For the newly diagnosed

 Meeting someone with the disease who had gone on to have a successful thriving life became her beacon.

One of the most satisfying things that I have done has been leading a support group for women with Parkinson’s.  We started meeting almost a year ago, beginning with a group of 13 that has grown steadily throughout the year.  Occasionally I have interviewed women at our meetings to get a more in-depth picture of their story instead of having a “gripe session”.  I have found that telling your personal narrative is very powerful, both for the person telling their story and for the audience.  By going more in depth, issues are often raised that would not normally come out.  It is interesting to see the “light bulb” go off when someone else identifies with something in the narrative.  This reinforces the fact that we are not alone in this journey with Parkinson’s.  Although each of us has a different trajectory there are many commonalities that bring us together.  Here is the story of a woman who was just diagnosed a few months ago.

Jane is an editor,  whose symptoms did not begin with a tremor, unlike most of the women present at the meeting.  She was diagnosed in September after going from doctor to doctor to find out what was wrong.  She had a bout of sciatica two years ago which was followed by dizziness.  She felt she was moving slowly and with increasing difficulty.  She went to many different doctors including a neurologist, cardiologist, audiologist and an ayervedic practitioner, and was put through many different tests, which all came back normal.  One doctor suggested that it might be PD, but there was nothing definitive enough so he dismissed the idea.   Finally a naturopath in San Diego recommended an EMG which is a neuromuscular test.  The results were abnormal, so Jane then sought a second opinion with a neuro-muscular specialist.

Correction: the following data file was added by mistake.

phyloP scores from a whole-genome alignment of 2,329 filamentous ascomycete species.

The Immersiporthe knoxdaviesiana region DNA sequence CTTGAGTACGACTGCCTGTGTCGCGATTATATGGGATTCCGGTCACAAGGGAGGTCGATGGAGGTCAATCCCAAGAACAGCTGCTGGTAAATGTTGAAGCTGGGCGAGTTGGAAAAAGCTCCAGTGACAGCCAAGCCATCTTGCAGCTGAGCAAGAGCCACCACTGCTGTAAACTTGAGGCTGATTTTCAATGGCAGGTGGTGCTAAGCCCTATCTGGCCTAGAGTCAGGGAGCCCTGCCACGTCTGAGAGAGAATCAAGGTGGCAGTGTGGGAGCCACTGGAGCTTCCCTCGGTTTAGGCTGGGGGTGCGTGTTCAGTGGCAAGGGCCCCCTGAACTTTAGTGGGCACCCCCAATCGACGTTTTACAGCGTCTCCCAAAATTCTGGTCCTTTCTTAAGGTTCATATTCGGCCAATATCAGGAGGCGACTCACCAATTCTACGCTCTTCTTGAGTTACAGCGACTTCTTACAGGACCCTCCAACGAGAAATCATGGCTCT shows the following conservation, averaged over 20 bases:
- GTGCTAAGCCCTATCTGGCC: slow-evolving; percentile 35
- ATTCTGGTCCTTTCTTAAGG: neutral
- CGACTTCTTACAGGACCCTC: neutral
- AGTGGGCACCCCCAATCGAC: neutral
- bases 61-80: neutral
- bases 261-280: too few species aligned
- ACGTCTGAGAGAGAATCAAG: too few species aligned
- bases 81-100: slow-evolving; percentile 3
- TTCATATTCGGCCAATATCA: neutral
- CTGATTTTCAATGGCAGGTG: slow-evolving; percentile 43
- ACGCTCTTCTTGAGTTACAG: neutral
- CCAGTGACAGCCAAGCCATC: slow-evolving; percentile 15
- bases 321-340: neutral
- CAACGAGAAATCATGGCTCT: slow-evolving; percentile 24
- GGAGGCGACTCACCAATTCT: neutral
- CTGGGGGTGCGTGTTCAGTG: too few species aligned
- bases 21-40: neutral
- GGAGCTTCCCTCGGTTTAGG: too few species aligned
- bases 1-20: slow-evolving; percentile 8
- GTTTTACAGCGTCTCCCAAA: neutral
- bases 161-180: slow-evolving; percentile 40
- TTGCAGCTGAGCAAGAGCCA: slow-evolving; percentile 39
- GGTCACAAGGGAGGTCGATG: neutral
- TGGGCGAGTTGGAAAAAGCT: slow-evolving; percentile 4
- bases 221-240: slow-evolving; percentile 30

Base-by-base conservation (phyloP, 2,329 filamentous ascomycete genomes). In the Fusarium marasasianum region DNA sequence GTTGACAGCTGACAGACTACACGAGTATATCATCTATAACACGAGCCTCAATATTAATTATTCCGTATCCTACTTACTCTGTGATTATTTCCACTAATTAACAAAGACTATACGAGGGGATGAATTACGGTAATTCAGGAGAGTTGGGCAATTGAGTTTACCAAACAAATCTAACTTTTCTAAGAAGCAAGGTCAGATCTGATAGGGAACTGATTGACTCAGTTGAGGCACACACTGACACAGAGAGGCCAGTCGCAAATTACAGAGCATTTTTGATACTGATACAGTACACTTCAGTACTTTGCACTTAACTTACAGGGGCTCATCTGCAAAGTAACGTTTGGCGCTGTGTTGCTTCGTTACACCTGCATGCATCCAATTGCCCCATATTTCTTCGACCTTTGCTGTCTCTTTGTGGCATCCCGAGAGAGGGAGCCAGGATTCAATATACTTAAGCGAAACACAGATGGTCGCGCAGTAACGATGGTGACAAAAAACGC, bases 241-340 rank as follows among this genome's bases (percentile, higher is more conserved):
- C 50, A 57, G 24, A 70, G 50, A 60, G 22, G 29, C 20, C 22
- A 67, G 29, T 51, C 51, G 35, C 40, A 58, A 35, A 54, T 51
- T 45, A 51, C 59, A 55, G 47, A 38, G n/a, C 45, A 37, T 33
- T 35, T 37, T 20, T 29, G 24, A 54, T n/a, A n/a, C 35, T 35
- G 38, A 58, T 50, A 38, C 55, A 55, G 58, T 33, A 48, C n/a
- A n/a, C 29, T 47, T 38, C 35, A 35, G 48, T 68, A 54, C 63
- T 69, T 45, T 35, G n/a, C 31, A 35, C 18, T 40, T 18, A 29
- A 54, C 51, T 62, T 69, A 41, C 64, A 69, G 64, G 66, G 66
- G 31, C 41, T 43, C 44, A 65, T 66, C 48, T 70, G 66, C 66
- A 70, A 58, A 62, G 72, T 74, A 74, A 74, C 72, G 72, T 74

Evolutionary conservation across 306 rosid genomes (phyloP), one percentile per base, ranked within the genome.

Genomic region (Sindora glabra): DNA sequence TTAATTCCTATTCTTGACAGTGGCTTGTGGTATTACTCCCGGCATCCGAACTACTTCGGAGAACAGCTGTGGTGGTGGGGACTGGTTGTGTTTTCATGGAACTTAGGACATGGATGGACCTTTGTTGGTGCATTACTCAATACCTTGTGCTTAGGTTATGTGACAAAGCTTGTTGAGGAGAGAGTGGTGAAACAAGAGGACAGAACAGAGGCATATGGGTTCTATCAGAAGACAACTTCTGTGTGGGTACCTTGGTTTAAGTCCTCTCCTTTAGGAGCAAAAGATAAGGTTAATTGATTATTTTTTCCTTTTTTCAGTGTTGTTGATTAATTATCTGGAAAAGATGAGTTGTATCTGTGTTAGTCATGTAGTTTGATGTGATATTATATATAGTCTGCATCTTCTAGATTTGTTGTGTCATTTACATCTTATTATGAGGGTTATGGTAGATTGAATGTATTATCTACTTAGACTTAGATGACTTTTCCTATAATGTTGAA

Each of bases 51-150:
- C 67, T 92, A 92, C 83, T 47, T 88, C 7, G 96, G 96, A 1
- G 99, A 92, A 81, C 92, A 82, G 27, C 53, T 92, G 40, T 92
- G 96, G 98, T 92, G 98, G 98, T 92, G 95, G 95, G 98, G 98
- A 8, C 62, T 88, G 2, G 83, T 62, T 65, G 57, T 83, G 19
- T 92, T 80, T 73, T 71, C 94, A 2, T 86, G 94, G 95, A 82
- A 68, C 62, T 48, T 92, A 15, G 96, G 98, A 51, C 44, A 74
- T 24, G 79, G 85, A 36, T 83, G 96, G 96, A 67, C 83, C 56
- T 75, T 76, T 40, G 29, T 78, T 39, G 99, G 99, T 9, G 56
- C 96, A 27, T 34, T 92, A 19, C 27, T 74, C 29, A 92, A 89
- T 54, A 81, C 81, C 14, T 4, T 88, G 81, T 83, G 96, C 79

It took three months to get into a specialist.  In the meantime she had bunion surgery, which was necessary, but only made it harder to figure out what was wrong.  She felt confused and adrift.  She was distressed that she couldn’t move fluidly. She also noticed her handwriting was getting smaller, movement in bed was more difficult and movements involved with cooking  such as cutting and stirring were more challenging.

When she finally saw the new neurologist, he said he thought she had Parkinson’s.  By this time she had been doing some research on the internet and suspected that was the problem.  So when he dropped the P-bomb, she felt she was somewhat prepared for it.  She had a DaTScan which confirmed the diagnosis in September.  The movement disorders specialist that she was referred to was not the right doctor for her.  She felt the doctor was not interested in what she had to say.  She said “yes, you have PD” and then proceeded to give her instructions without listening to Jane.  She told her to exercise for an hour a day, 6 days a week.  As Jane said, she could barely move and felt that the doctor set the bar too high for her at that time.  She was very upset and felt overwhelmed.  The doctor gave her a Neupro patch and sent her on her way.